Bard asked that the court stay the other bellwether trials or certify an interlocutory appeal of an order in Cisson that excluded evidence of the FDA 510(k) device-approval process and the FDA’s decision not to recall Bard’s mesh devices. The judge has denied the request, holding that “I remain unconvinced that Bard is likely to succeed on the merits of any appeal related to the 510(k) issue” and that Bard will not be irreparably injured by waiting for the outcome of the remaining bellwether trials, the first of which is set to begin Oct. 8.

First Transvaginal Mesh trial against Johnson & Johnson set to begin week of January 7, 2013

http://www.dzwlaw.com/mesh/

Johnson & Johnson (JNJ) is set to face its first trial over its vaginal mesh implant in a case brought by a South Dakota woman who blames the product for constant pain and 18 subsequent operations.

The lawsuit by Linda Gross, 47, is the first of 1,800 in state court in New Jersey to go to trial today over whether J&J’s Ethicon unit adequately warned of the risks of the device. Several manufacturers, who make the devices to shore up pelvic muscles, face lawsuits by women who blame them for organ perforation, pain, scarring and nerve damage.

“She can no longer sit comfortably for more than a few minutes without having to either stand up or lay down to try to reduce the level of pain,” Gross’s attorneys said in court papers filed in Atlantic City. “She requires various daily medications to treat her severe chronic pain.”

J&J, based in New Brunswick, New Jersey, denies Gross’s claims for failure to warn of the risks, defective design and negligence.

In August, the company stopped selling four mesh devices in the U.S., including the Gynecare Prolift that Gross had implanted on July 13, 2006. The former nurse claims her pain ruined her quality of life and keeps her from working.

J&J, the world’s biggest seller of health-care products, denies Gross’s allegations, according to an Ethicon spokesman,Matthew Johnson.

“The evidence will show that Ethicon acted appropriately and responsibly in the research, development and marketing of pelvic mesh products to treat debilitating conditions affecting many women,” Johnson said in an e-mail.

Jury Selection

Jury selection began today when more than 100 potential jurors began filling out questionnaires. Lawyers will select a jury panel Jan. 9, with opening statements expected the next day. The trial is scheduled to last more than a month.

The U.S. Food and Drug Administration told J&J, C.R. Bard Inc. and 31 other manufacturers last January to study rates of organ damage and complications linked to implants. Doctors implanted more than 70,000 mesh devices in U.S. women in 2010, threading them through incisions in the vagina to fortify pelvic muscles that failed to support internal organs.

J&J said in June that it would end sales worldwide based on their commercial viability, not their safety and effectiveness.

Superior Court Judge Carol Higbee has wrestled in recent days with what lawyers for Gross and J&J can tell jurors about how the company introduced the Prolift device in March 2005.

No Application

J&J began selling the Prolift without filing a newapplication under the agency’s so-called 510(k) application process, which requires companies to show that a device is“substantially similar” to others on the market.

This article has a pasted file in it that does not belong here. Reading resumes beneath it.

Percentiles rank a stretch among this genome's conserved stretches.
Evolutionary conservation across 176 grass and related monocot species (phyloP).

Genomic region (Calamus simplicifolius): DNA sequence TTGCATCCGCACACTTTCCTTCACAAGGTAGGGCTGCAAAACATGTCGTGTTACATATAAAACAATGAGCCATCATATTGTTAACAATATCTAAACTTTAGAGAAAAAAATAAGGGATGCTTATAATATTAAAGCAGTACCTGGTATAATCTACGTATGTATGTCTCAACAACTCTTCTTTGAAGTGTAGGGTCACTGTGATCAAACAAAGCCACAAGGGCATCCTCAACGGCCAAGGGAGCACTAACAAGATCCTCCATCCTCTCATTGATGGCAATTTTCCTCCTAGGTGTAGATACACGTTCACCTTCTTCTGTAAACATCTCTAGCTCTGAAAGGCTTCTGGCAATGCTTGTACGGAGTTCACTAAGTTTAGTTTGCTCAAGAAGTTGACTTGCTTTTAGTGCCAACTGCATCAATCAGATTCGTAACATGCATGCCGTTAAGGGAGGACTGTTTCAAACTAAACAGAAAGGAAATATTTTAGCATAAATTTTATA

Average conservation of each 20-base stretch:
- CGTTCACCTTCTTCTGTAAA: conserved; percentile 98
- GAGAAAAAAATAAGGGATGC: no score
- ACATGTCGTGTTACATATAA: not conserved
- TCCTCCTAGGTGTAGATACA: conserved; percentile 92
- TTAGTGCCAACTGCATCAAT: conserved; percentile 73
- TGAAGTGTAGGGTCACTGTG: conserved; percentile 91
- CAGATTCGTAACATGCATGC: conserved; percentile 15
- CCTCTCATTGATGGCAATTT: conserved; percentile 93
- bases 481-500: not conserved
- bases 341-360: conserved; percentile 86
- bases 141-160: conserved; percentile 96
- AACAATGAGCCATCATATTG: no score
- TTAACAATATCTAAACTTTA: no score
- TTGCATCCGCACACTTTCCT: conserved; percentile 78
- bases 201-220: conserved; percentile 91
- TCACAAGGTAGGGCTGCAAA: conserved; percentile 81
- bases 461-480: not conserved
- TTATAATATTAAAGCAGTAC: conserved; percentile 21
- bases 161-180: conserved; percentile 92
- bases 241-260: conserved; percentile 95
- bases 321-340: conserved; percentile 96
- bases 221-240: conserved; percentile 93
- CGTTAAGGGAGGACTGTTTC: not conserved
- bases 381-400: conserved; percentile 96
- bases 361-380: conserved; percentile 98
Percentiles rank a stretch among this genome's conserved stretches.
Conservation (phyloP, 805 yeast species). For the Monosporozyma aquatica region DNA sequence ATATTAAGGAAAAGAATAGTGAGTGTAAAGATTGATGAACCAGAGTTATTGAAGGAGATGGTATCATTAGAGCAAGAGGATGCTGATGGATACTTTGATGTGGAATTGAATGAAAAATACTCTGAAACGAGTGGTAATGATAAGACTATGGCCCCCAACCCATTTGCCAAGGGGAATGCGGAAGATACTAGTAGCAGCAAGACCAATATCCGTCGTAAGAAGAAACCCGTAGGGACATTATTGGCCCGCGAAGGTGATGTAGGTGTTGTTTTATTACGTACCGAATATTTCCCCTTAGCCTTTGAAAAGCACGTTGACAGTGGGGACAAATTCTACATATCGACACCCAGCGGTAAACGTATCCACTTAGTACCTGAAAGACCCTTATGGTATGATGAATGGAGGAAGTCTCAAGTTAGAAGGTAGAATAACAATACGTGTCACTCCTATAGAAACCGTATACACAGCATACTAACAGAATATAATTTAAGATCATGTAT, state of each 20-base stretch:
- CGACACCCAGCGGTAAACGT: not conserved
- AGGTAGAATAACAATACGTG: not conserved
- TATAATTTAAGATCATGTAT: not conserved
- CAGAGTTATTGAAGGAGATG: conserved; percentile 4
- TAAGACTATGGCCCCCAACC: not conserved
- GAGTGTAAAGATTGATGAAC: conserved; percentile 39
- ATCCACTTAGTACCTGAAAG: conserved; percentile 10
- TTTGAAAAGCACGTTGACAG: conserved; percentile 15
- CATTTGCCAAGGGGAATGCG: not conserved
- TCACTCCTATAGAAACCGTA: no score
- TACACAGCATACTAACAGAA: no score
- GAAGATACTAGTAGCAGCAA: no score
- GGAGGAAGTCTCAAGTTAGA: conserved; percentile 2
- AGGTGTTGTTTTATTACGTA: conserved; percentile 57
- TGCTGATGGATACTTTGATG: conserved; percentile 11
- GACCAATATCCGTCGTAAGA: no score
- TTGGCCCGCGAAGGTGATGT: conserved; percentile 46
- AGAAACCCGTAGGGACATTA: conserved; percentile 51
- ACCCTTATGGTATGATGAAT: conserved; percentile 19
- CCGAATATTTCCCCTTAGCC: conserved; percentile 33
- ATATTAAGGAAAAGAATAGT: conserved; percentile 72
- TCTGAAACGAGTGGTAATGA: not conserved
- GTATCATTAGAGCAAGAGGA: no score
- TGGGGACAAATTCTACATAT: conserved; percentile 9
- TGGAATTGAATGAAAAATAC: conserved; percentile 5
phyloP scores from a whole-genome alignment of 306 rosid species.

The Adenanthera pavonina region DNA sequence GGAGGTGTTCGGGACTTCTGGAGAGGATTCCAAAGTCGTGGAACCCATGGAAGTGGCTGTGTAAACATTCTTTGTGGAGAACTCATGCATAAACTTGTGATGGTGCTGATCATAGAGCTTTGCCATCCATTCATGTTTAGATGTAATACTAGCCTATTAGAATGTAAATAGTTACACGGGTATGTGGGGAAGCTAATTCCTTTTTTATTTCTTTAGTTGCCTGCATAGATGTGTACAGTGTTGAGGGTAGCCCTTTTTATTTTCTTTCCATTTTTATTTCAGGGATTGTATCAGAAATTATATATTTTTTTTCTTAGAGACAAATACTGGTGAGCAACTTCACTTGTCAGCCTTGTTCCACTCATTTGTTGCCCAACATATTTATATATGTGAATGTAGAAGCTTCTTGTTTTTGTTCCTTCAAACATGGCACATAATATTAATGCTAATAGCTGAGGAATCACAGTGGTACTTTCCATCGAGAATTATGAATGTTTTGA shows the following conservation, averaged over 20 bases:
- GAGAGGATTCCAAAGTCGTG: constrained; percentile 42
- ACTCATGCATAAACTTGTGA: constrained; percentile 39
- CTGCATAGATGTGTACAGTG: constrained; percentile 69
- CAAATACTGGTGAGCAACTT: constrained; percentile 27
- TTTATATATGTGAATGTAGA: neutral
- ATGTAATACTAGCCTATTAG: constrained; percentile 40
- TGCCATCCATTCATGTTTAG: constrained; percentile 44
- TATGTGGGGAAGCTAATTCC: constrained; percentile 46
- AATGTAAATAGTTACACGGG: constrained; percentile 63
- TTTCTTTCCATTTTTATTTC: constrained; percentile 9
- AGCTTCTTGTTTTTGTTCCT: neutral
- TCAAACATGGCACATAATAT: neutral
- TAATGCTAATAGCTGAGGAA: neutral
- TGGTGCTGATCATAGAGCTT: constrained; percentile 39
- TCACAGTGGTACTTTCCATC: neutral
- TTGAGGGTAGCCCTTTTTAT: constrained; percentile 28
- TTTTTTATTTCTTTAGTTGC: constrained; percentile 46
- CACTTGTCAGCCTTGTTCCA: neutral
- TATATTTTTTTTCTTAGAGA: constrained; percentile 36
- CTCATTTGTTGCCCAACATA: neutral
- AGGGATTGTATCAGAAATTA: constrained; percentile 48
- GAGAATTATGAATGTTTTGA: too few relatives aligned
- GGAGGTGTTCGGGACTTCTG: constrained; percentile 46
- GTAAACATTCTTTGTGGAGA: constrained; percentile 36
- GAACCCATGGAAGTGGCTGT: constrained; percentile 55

The company determined on its own that it was substantially similar to the Gynecare Gynemesh, one of the company’s devices already approved by the FDA, J&J said last year in an e-mail.

The FDA disagreed with J&J’s interpretation and required a new application in August 2007, saying Prolift sales began“without appropriate” clearance, an agency spokeswoman, Morgan Liscinsky, said last year in an e-mail.

J&J has said it began sales after citing an agency guidance document, “Deciding When to Submit a 510(k) for a Change to an Existing Device,” according to Liscinsky and Johnson.

The company faced no sanctions because the FDA determined that it applied the guidance in good faith and promptly complied when the agency required a new application, Liscinsky said. The FDA cleared the device in May 2008 after nine months of negotiations with J&J.

Addressing Jury

Higbee heard arguments Jan. 4 about what jurors could hear about the device’s regulatory history.

“We’re entitled to say they were required to get 510(k) clearance, and they didn’t get it,” Gross’s attorney, David Mazie, told Higbee.

“We continually hear that we marketed the device without clearance,” William M. Gage, J&J’s lawyer, told the judge. That’s not true. We marketed it under the guidance.”

“If they’re going to go in and say we didn’t get clearance, we’ve got to be able to say we did get clearance,”Gage said.

Higbee barred Adam Slater, the lawyer who will give an opening statement for Gross, from using words like “fraud,” “illegal” and “similarly inflammatory language” in addressing the jury.

‘Mental Illness’

On Jan. 3, Mazie argued that J&J should not be allowed to let a psychiatrist testify that Gross suffers from a “serious mental illness” that contributes to the excruciating pain she’s suffered. The doctor would testify that Gross refused to go a pain management center and wants to “hold on to her pain” so she can continue to claim disability, Mazie said.

At the hearing on Jan. 4, Higbee said jurors can hear about Gross’s various medical problems.

“I don’t foresee that defense counsel is going to stand up there and say this woman is responsible for her injuries,”Higbee said. “I have very little doubt that that would be a mistake.”

Possible witnesses for Gross include Alex Gorsky, who became J&J’s chief executive officer last April and was elected chairman Nov. 30.

Gorsky joined J&J’s Janssen unit in 1988 as a sales representative, according to a company biography. He left the company in 2004 to join Basel, Switzerland-based Novartis AG (NOVN), where he headed North American pharmaceuticals.

Four years later, he returned to J&J. He was named global chairman of the devices and diagnostics groups in 2009.

The case is Gross v. Gynecare Inc. Atl-L-6966-10, Superior Court of Atlantic County, New Jersey (Atlantic City).

To contact the reporters on this story: David Voreacos in Newark, New Jersey, at  dvoreacos@bloomberg.net; Jef Feeley in Wilmington, Delaware, at  jfeeley@bloomberg.net.

To contact the editor responsible for this story: Michael Hytha at  mhytha@bloomberg.net.